Diesel is dirty. There I said it. It shouldn’t be but I seem to find with this motor that everything that is dirty is an order of magnitude more so than I’ve seen in dismantling even a dirty petrol engines. Today’s rant is directed at the intake and intake manifold. One of the brilliant ideas for making diesel cars produce less emissions is EGR (exhaust Gas Recirculation [Google it]). This is nothing new as it’s been done in Gasoline cars for long long time. It works for a diesel too for the same reasons, but with the increased particulate emissions of diesel engines and the fact that diesel fuel is a light fuel oil and not a aromatic like gasoline, combine to make a black sandy mess of the intake system. This intake plenum as well as the runners to the intake valves are covered with a sooty, gravely, oily, dark black MESS! (Sort of like the gulf). This doesn’t seem to have affected the engine when it was run in its detuned state on the world’s highways. However it is completely unacceptable for an engine that I need to run at the top of its game. After finding this, it is looking more and more likely that after I get the motor running and the rest of the bike started, this motor is going to have to come apart and get cleaned and freshened up. This may not actually have any effect on the performance of the motor, but there is no way in hell it would be prudent to leave a condition like this. Plus it is imperative that I know exactly what going on in this motor to have any confidence in it. Also I need to provide as pure a baseline as I can for when we begin real tuning for power. I’d love to buy virgin motors from Mercedes but I am just a poor surf of meager means. So as much as I loathe the idea of adding more work to this project by having to rebuild this motor, here we are.
Dirty intake port
The manifold after I scrubbed for about 30min. It still has plenty of crap in it and I managed to break off the little nipple for the hose MAP (Manifold Absolute Pressure) sensor. Yea me!
I’m not an expert on port design but I know a thing or two about a thing or two. These ports look fairly bad from a flow perspective. You can’t really see it in the pictures but they look like they are designed to induce swirl, which is good, but there are a number of relatively sharp corners and obstructions that look they were designed in there as a compromise to compactness. Also, the port direction from the manifold goes through a number of direction changes before it enters the approach to the valve head and to top it all off the cross sectional area as you run down the port changes abruptly and without what looks to be any ratio to the distance down the port. I know with the turbo and being a street car some of this is not critical but I am really looking forward to getting a spare head and doing some serious porting and flow experimenting. I think there is a huge amount to be gained here. I also want to design a new intake plenum too and that may actually come first. This of course is all after I have a bike on the salt. Till that point there isn’t too much point I guess.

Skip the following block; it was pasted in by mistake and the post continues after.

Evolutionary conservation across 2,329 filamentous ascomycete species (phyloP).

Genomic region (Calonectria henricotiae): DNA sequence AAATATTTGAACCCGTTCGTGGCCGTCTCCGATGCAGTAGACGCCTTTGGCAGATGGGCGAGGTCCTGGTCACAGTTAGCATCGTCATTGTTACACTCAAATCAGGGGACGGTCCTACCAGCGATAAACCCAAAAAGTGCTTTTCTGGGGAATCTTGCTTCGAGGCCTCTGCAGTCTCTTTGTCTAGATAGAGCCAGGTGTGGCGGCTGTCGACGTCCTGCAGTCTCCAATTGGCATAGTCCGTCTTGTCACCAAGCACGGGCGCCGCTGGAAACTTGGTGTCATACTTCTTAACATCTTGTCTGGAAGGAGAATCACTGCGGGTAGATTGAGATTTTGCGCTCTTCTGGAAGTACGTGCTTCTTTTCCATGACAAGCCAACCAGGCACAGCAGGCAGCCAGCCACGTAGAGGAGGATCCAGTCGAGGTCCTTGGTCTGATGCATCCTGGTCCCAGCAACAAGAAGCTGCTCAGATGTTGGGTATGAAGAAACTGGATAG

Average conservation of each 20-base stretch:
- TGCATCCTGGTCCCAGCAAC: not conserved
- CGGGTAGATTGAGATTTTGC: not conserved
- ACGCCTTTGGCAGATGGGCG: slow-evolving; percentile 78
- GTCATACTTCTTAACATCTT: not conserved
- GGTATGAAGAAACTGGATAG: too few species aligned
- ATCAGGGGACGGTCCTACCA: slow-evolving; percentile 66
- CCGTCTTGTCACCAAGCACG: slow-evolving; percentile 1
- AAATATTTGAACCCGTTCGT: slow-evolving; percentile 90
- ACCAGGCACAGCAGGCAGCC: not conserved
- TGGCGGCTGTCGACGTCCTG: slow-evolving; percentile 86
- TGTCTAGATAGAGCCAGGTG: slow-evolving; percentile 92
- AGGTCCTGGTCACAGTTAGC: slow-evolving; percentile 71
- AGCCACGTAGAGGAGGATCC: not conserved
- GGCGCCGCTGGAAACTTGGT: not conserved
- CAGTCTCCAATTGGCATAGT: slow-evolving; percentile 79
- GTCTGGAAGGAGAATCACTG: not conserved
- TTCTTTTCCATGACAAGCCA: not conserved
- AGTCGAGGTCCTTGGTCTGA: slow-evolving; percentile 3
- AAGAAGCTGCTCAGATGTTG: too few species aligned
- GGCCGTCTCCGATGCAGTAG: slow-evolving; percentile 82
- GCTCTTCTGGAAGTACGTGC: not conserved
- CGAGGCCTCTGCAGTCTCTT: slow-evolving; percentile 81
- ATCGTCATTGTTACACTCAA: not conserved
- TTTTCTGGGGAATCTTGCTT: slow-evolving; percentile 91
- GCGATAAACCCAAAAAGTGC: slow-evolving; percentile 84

The OEM alternator for a smart CDI Diesel is actually 10 amps bigger than the one in the Gas version of the Fortwo. The Gasoline alternator is 80amps I believe. This would make since considering that the high-pressure common rail injection system needs much more power than that of the relatively low pressure gasoline injection system. Having said that, I calculate that I don’t need more than 20amps to run my system as I don’t think I’m going to be running this bike with a BOSE 100watt 6 disk surround sound system nor the 55watt headlights and all the other powered gadgets that one finds on a car. Though power windows might be nice in the desert so that I can roll down the window when it gets hot, but I digress. Sizing an alternator as small as possible is also an obvious goal for not only weight savings but also in drag on the engine from the load of the alternator generating current. Originally (as some of you may be thinking) I was planning on running a total loss system from a battery and just eliminate the alternator all together. However the ECUs and injector control is very sensitive to low voltage conditions and will begin to fault or just cease to function if the system voltage drops below 13.2 volts. So this necessitates an alternator. Denso to the rescue. This little alternator I believe is from a Kabota forklift (as well as a number of other industrial applications), is rated at 40amps, is internally rectified and regulated, and you can see by the dimensions is small. I also got lucky in that there was a hole already on the water pump casting that once enlarged and tapped for an M10 bolt has this alternator aligned almost perfectly and in a position that didn’t make the frontal area of the motor any larger in a way that mattered here.
Here it is mounted to the water pump. Next task is to make a tensioning arm and size a belt. I will have to turn a new pulley to match the belt type of the water pump and drive pulleys. Next.